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Economic Sociology. State, Market, and Society in Modern Capitalism

  • ID: 2247892
  • Book
  • May 2002
  • Region: Global
  • 298 Pages
  • John Wiley and Sons Ltd
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This book systematically reconstructs the origins and new advances in economic sociology. By presenting both classical and contemporary theory and research, this book identifies and describes the continuity between past and present, and the move from economics to economic sociology.

Economic Sociology begins with the classic writings by Simmel, Sombart, Weber, Durkheim, Veblen, Polanyi, and Schempeter, and highlights how these writings contributed to developing a theory of economic action as socially oriented action. The book then examines the social consequences of capitalism up to the present, including discussions about modernization and the welfare state.

The volume is an historical introduction that illustrates how economic sociology has contributed to the understanding of the origins and characteristics of capitalism in the West, liberal capitalism, and the more highly regulated and organized capitalism which has come into being since the thirties.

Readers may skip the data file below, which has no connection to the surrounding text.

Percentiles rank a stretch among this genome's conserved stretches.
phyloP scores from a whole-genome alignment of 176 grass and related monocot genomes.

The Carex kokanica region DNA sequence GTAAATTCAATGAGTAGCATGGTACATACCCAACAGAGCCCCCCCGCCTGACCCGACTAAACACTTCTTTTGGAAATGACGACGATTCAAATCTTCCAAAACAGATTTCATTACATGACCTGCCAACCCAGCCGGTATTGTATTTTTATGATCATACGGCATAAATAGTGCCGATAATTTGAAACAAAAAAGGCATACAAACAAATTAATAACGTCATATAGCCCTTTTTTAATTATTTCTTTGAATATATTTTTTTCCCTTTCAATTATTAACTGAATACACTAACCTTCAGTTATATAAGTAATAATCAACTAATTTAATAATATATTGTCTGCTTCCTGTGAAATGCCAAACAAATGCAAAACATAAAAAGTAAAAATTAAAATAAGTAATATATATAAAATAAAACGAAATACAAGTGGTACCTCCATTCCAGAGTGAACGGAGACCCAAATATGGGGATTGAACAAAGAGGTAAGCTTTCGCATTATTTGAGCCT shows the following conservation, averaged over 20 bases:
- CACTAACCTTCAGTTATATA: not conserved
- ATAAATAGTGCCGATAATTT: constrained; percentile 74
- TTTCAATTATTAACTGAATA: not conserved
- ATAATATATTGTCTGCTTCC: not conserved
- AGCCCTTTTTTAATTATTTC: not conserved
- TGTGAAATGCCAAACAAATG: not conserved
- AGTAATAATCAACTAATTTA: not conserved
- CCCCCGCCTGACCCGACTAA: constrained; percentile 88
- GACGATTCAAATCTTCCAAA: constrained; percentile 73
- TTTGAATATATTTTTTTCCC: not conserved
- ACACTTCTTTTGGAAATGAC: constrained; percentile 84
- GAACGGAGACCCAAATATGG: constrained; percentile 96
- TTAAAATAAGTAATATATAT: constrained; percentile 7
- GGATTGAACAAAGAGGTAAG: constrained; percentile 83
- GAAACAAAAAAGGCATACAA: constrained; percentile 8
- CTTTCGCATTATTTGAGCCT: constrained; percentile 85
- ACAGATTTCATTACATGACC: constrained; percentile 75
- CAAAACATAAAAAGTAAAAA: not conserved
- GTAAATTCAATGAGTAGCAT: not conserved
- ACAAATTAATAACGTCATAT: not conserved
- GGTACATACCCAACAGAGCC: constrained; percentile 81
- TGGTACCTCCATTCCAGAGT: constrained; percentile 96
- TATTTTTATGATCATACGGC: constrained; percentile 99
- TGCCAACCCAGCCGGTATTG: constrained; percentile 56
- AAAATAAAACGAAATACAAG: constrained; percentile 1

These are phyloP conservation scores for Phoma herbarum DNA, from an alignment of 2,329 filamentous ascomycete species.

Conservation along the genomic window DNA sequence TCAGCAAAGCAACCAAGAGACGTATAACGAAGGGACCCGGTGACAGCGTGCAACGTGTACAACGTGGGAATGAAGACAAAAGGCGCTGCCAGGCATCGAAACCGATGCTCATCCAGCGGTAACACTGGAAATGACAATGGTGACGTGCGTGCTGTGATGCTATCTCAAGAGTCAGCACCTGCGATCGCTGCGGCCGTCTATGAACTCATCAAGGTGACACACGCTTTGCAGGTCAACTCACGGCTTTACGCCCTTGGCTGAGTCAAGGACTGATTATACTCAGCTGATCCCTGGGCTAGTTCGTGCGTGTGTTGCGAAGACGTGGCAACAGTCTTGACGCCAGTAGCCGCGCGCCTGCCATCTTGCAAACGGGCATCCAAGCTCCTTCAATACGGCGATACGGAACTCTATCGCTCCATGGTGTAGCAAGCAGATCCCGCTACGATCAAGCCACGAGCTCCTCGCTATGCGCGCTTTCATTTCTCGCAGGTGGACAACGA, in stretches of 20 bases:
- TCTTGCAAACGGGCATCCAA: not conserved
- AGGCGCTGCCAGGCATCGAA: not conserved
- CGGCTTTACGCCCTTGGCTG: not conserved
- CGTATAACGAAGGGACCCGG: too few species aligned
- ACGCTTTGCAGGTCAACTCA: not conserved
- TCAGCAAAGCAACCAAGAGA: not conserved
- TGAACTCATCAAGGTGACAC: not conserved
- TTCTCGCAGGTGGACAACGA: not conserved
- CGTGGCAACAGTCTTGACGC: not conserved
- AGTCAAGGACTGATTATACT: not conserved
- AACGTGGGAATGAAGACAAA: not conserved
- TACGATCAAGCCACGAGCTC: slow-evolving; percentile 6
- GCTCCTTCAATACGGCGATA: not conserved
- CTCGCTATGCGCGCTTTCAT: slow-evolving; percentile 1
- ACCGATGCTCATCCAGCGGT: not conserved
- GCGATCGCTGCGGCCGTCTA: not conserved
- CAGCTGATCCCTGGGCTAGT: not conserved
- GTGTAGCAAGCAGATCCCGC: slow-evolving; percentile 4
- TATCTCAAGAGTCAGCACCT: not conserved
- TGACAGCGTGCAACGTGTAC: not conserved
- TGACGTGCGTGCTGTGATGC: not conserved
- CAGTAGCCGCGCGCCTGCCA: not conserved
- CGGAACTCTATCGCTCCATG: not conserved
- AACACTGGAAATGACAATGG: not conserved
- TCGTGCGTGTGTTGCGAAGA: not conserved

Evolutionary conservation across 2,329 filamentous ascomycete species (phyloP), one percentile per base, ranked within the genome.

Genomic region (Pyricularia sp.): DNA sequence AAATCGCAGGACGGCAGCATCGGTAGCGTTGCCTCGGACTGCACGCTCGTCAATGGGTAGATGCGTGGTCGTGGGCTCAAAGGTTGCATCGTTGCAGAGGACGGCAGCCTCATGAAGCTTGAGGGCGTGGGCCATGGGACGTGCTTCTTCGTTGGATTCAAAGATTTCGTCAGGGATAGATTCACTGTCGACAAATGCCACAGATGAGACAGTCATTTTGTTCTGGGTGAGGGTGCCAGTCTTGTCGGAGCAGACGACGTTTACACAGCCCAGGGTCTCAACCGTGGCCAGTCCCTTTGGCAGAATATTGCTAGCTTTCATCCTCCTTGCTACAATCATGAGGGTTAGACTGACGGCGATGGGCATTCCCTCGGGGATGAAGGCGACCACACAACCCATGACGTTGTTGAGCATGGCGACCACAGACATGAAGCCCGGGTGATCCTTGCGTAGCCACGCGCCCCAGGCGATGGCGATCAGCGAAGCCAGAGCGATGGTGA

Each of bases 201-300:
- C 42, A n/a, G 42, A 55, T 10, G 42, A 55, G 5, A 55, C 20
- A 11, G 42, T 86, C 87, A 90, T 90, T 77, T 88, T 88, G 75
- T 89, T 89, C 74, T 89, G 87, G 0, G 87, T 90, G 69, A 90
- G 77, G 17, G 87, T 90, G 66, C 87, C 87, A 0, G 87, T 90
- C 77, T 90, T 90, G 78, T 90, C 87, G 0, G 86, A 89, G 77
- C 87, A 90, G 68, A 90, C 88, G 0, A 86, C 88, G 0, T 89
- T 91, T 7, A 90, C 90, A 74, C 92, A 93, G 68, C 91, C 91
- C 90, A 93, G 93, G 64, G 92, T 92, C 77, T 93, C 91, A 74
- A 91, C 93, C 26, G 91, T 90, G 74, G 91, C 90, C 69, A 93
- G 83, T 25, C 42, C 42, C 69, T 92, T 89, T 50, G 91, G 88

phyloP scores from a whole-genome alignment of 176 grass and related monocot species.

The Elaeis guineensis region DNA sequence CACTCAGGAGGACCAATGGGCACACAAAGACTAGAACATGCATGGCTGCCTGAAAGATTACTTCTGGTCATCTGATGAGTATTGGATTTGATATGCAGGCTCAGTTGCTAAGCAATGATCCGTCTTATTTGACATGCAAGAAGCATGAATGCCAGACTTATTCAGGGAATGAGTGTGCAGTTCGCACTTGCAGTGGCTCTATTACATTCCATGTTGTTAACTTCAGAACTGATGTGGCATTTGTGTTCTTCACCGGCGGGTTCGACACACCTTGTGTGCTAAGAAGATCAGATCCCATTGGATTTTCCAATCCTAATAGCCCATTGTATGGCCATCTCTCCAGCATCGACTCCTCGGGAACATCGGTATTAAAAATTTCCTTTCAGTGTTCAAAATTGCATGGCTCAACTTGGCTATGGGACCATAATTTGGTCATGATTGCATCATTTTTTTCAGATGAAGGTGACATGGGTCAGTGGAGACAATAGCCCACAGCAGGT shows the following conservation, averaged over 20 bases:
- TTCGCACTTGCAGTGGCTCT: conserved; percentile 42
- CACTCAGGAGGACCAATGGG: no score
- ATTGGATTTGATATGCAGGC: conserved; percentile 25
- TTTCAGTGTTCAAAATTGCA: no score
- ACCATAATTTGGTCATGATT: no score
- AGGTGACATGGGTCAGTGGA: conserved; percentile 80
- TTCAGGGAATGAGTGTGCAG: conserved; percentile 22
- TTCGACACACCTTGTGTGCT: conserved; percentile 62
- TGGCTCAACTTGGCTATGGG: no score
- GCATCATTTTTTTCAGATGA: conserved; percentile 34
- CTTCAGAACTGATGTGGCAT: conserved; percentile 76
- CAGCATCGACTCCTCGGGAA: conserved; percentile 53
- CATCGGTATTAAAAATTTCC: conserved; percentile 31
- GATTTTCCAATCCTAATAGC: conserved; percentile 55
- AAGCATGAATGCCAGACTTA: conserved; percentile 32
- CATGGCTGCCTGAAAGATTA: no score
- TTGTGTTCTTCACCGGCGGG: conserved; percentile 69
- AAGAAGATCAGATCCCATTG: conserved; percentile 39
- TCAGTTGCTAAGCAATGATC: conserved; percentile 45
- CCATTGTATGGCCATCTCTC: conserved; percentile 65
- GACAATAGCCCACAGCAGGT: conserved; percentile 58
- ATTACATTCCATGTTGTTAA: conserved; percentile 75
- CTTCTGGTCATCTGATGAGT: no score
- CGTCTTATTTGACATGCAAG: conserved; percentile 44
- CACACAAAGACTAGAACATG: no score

Economic Sociology presents the methodology and research themes accessibly, and each part is organized and presented so that it may be read as a single unit, according to students′ specific needs. This is an excellent introduction to the field.

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Introduction: What is Economic Sociology?.

Part I: The Classics and the Sociology of Capitalism:.

1. From Classical Economics to Economic Sociology.

2. The Origins and Developments of Capitalism: Simmel and Sombart.

3. Capitalism and the Western Civilization: Max Weber.

4. The Social Consequences of Capitalism: Durkheim and Veblen.

5. The Great Depression and the Decline of Liberal Capitalism: Polanyi and Schumpeter.

Part II: Themes and Routes of Contemporary Economic Sociology:.

6. The Legacy of the Classics and the New Boundaries between Economics and Sociology.

7. Modernization and Development of Backward Areas.

8. The Keynesian Welfare State and Comparative Political Economy.

9. The Crisis of Fordism and New Economic Sociology.

10. Globalization and the Diversity of Capitalisms.



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Carlo Trigilia
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